The invention finally relates to a method of preparing a substantially pure piperazine derivative enantiomer of the general formula IX, presented above, by first preparing the substantially pure alcohol enantiomer of the general formula I, presented hereinbefore, wherein the C*-atom has the R configuration, from its corresponding alcohol racemate by performing the successive reaction steps as defined hereinbefore, followed by conversion of said formula I compound into the desired piperazine derivative via the reaction sequence as defined above.

The invention will now be described in greater detail with reference to the following specific examples.

EXAMPLE I

A solution of 125 mM (±)-2,3-dihydro-5-nitro-7-chloro-1,4-benzodioxan-2-methanol (BDA), 250 mM propionic anhydride and 0.2% (w/v) lipase Pseudomonas fluorescens (Amano® P) in TBME (tert-butyl methyl ether)/hexane/water(50/50/0.1 v/v/v) is incubated at 37° C. while stirring. After 80% conversion (esterification of the alcohol), the reaction is stopped by filtering off the alcohol are produced ester and remaining alcohol are separated on a Zorbax® C-8 column. The enantiomeric excess of the remaining alcohol is analyzed using a chiral α-glycoprotein (AGP) column. The enantiomeric excess of the remaining alcohol and produced ester is also determined by 1 H-NMR without separation, using (+)- or (-)-trifluoromethyl-9-anthracenemethanol chiral resolving agent. The remaining alcohol contains the S-(-)-alcohol with an enantiomeric excess of 97.5%.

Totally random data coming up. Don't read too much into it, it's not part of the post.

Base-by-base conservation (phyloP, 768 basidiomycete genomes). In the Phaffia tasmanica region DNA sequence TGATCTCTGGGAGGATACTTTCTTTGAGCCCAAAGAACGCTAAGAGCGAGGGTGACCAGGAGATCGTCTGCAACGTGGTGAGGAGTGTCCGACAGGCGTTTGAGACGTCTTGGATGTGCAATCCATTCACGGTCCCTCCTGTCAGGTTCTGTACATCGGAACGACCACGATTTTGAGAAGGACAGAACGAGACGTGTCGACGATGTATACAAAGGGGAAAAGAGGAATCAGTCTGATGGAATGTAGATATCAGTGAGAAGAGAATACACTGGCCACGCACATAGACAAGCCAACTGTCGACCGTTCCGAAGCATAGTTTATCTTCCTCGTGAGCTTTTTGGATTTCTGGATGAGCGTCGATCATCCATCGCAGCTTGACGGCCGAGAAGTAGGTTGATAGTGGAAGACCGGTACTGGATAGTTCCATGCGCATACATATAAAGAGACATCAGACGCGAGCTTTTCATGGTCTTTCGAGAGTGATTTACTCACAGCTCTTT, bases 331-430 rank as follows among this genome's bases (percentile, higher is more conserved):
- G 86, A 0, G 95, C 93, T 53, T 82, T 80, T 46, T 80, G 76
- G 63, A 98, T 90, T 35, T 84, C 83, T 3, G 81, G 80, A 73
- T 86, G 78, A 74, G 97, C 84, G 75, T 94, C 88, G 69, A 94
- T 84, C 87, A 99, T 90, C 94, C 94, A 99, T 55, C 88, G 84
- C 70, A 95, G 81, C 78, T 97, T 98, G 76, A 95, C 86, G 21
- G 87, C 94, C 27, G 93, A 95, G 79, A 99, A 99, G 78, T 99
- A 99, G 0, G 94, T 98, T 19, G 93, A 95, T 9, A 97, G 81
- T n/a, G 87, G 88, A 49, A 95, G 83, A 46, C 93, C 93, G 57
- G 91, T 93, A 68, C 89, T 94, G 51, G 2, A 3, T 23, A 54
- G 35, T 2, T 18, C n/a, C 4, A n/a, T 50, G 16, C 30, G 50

EXAMPLE II

In a corresponding manner as described in Example I the esterification is performed with 0.2% (w/v) lipase Candida cylindracea (Meito® MY). After conversion of 69% alcohol, the reaction is stopped. The remaining alcohol contains R-(+)-alcohol with an enantiomeric excess of 97.5%. The R-(+)-alcohol is characterized by its 1 H-NMR spectrum, as described in Example I. The specific rotation of R-(+)-BDA in acetonitrile is determined: α!D 25 =+181.1°.

In a corresponding manner R-(+)-2,3-dihydro-5-nitro-7-methyl-1,4-benzodioxan-2-methanol and R-(+)-2,3-dihydro-5-nitro-1,4-benzodioxan-2-methanol are prepared, equally with high enantiomeric excesses.

EXAMPLE III

A solution of 250 mM (±)-BDA, 500 mM butyric anhydride and 0.5% (w/v) lipase Candida cylindracea (Meito® MY) in hexane/ethyl acetate/water (50/50/0.2 v/v/v) is incubated at 25° C. while stirring. After conversion of 65% alcohol, the reaction is stopped. The remaining alcohol contains the R-(+)-alcohol with an enantiomeric excess of 97.5%.

EXAMPLE IV

In a corresponding manner as described in Example III, 250 mM (±)-BDA is incubated with 500 mM isobutyric resp. hexanoic anhydride. After conversion of 63 resp. 60% alcohol, the reaction is stopped. The remaining alcohol contains the R-(+)-alcohol, in both cases with an enantiomeric excess of 97.5%.

EXAMPLE V

A solution of 350 mM (±)-BDA, 600 mM succinic anhydride and 2.4% (w/v) lipase Candida cylindracea (Meito® MY) in TBME/acetonitrile/water (90/10/0.6 v/v/v) is incubated at room temperature while stirring. After conversion of 70% alcohol, the reaction is stopped by filtration. The remaining alcohol contains the R-(+)-enantiomer with an enantiomeric excess of 98%.

EXAMPLE VI

Enantioselective esterification ##STR10##